Hollywood Gives In To On-Demand

06/10/2011 14:28 BST | Updated 06/12/2011 10:12 GMT

In these modern times where online video content is constantly being made available cheaply and quickly across the Internet, the reign of the DVD is drawing to a close it would seem. Studio executives have watched the home entertainment revenue stream drop by 40% whilst the online possibilities of streaming videos or renting them online through companies such as Netflix have risen to the fore.

"The days of baby steps on the Internet are over." Said president of Sony Pictures home entertainment unit, David Bishop. The major studios now believe that the key to making back the lost revenue lies in the rapid expansion of film delivery across the Internet.

"It's now critical that we experiment as much as possible and determine how to build a vibrant market for collecting digital movies."

Netflix has not recovered the losses made by the fall in DVD sales though despite its large customer base and application on games consoles such as the Playstation 3. There is no doubt that web videos are the future, but the best way to go about delivering the content to the customer is still unknown, as Rob Moore, Vice President of Paramount Pictures explains:

"What you have now is a lot of people pursuing a lot of different paths to figure out how to reverse the trends we've been seeing."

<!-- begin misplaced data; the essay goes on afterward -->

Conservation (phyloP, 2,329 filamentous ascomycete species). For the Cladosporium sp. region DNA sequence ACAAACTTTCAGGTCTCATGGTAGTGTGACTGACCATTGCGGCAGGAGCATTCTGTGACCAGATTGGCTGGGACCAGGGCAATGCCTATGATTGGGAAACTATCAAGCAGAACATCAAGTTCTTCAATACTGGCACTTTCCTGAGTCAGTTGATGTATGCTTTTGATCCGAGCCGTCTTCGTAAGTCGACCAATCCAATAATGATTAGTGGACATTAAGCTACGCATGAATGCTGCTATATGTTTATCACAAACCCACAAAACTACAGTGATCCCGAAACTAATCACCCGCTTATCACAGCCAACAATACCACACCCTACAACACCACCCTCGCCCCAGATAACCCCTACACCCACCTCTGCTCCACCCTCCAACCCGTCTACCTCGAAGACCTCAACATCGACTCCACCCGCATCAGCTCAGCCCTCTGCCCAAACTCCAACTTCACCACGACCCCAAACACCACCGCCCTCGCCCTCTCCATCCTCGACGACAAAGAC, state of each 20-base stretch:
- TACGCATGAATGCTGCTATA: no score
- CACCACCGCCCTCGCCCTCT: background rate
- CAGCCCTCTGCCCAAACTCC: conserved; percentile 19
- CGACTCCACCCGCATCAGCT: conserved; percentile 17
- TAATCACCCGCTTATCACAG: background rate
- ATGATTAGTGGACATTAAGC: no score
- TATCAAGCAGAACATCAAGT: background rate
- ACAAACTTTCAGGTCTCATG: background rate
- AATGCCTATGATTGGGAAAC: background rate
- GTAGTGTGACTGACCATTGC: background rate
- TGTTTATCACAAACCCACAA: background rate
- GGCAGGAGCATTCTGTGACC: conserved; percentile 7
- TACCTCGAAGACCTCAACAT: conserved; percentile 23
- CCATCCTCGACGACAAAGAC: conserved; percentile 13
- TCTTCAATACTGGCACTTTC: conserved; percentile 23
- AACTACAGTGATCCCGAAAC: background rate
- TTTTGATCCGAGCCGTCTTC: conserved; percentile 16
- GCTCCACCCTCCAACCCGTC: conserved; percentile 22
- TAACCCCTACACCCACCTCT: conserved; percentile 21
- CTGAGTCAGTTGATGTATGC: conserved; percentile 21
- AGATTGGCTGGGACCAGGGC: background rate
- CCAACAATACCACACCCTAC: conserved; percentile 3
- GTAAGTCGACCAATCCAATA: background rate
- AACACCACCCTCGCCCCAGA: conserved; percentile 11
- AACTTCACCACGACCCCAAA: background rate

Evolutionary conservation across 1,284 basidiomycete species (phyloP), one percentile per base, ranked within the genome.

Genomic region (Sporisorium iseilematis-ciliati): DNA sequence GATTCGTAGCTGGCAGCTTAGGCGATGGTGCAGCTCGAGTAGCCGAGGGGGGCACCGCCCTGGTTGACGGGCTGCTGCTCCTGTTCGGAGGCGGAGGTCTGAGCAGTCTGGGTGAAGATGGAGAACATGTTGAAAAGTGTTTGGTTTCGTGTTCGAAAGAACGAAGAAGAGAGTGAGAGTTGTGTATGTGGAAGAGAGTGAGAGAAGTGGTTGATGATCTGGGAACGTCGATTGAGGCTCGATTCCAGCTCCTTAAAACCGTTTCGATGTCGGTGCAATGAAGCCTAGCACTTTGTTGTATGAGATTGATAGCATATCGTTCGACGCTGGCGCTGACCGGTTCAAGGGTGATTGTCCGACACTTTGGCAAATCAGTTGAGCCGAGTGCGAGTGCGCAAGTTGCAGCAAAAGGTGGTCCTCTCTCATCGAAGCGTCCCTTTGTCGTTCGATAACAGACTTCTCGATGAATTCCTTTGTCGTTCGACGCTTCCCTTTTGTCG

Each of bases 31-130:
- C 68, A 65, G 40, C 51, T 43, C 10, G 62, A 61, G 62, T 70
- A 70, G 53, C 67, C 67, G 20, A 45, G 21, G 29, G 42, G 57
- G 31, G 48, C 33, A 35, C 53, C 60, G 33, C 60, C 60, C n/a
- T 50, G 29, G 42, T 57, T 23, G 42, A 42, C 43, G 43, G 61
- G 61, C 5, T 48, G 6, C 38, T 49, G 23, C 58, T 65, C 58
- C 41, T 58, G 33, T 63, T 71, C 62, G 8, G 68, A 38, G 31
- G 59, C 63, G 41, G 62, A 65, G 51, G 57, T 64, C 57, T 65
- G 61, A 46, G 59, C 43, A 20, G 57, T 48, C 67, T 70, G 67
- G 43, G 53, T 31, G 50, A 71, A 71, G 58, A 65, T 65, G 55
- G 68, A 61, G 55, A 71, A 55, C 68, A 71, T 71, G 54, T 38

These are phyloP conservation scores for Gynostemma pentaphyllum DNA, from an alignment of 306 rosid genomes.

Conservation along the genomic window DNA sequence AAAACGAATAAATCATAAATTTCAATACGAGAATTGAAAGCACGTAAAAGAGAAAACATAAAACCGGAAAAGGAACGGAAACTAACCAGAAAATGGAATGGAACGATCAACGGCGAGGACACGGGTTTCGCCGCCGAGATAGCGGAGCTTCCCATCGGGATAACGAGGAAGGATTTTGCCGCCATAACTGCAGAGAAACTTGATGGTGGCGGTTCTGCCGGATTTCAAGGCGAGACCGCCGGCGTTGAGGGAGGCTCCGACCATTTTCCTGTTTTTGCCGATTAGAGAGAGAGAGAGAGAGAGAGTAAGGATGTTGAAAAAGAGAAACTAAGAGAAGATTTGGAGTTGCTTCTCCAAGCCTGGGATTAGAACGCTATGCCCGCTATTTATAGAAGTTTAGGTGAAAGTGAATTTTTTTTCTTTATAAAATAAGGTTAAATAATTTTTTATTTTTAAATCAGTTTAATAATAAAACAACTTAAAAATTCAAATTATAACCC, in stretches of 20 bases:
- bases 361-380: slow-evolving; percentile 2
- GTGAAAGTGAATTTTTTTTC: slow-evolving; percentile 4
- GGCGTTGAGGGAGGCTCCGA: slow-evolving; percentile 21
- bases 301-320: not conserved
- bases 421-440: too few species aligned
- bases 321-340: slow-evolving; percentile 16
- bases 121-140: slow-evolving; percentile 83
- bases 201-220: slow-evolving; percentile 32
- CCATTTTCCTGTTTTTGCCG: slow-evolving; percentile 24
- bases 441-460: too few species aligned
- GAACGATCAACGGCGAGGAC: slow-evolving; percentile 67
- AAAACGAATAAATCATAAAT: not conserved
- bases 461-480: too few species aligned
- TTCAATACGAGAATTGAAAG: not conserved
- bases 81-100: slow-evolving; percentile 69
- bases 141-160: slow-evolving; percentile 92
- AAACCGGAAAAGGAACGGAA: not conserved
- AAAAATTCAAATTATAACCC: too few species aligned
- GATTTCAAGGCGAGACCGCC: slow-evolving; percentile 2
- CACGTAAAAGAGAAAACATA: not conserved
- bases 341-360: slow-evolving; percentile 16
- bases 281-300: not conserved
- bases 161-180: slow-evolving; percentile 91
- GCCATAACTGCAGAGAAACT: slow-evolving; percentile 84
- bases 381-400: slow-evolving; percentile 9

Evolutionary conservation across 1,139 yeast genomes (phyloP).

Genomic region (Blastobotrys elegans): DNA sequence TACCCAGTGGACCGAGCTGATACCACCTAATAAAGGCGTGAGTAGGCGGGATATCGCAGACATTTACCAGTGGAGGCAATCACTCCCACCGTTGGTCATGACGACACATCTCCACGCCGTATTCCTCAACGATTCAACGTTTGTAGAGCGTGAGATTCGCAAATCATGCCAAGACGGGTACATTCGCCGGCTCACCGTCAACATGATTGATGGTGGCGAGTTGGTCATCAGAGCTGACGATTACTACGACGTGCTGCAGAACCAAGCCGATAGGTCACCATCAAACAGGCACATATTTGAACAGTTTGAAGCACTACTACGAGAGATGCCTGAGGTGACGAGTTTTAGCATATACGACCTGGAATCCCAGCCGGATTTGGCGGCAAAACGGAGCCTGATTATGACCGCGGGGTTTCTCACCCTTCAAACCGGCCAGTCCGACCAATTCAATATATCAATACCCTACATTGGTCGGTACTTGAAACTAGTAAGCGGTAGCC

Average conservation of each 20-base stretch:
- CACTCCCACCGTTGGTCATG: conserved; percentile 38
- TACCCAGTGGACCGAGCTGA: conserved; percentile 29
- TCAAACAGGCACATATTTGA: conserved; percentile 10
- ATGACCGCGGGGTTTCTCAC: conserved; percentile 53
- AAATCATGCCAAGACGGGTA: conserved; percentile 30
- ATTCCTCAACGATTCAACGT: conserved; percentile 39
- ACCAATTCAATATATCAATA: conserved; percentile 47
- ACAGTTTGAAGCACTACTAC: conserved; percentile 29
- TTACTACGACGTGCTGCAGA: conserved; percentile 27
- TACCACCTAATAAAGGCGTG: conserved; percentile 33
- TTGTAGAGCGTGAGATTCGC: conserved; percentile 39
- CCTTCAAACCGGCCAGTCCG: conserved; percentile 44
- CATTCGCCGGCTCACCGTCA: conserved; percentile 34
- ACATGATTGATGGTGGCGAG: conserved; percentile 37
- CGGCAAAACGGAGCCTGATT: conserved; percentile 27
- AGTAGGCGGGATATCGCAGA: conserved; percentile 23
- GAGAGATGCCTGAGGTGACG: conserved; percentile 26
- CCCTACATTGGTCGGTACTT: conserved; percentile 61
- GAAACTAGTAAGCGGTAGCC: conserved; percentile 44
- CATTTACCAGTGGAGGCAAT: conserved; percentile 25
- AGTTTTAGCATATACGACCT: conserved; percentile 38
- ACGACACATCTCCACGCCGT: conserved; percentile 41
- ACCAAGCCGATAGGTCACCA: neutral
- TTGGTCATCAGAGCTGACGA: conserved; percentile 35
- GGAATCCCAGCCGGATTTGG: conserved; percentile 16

One outcome of this shift in focus will be the length of time fans of the classic rental format will have to wait to watch their movies at home. Studios plan to release the videos online at an inflated price to satisfy those viewers who want the films as soon as possible. This premium service has already been experimented with by Sony who have released online videos two weeks before their physical DVD release.

The problem for many consumers in buying movies online has been the storage aspect. The DVD being perfect for moving around at your leisure but for many, downloading a film means storing it on a single device.

The Hollywood solution is to place the content on a 'cloud' system. The UltraViolet initiative launches this year giving buyers of certain Blue Ray discs access to an online version of their chosen film. It is thought that Apple are also planning a similar system to work through their iTunes platform.

Video marketing is also high on the agenda for the studios with plans to utilise smartphones and tablets in order to create bespoke content related to the movies themselves, meaning that the modern devices are not just alternative screens for watching the films but also a portal into a community of viewers and fans.

"On these new platforms we have to forget the way we have thought about movies as 'transactions' and more as experiences." Said Lionsgate President Steve Beeks.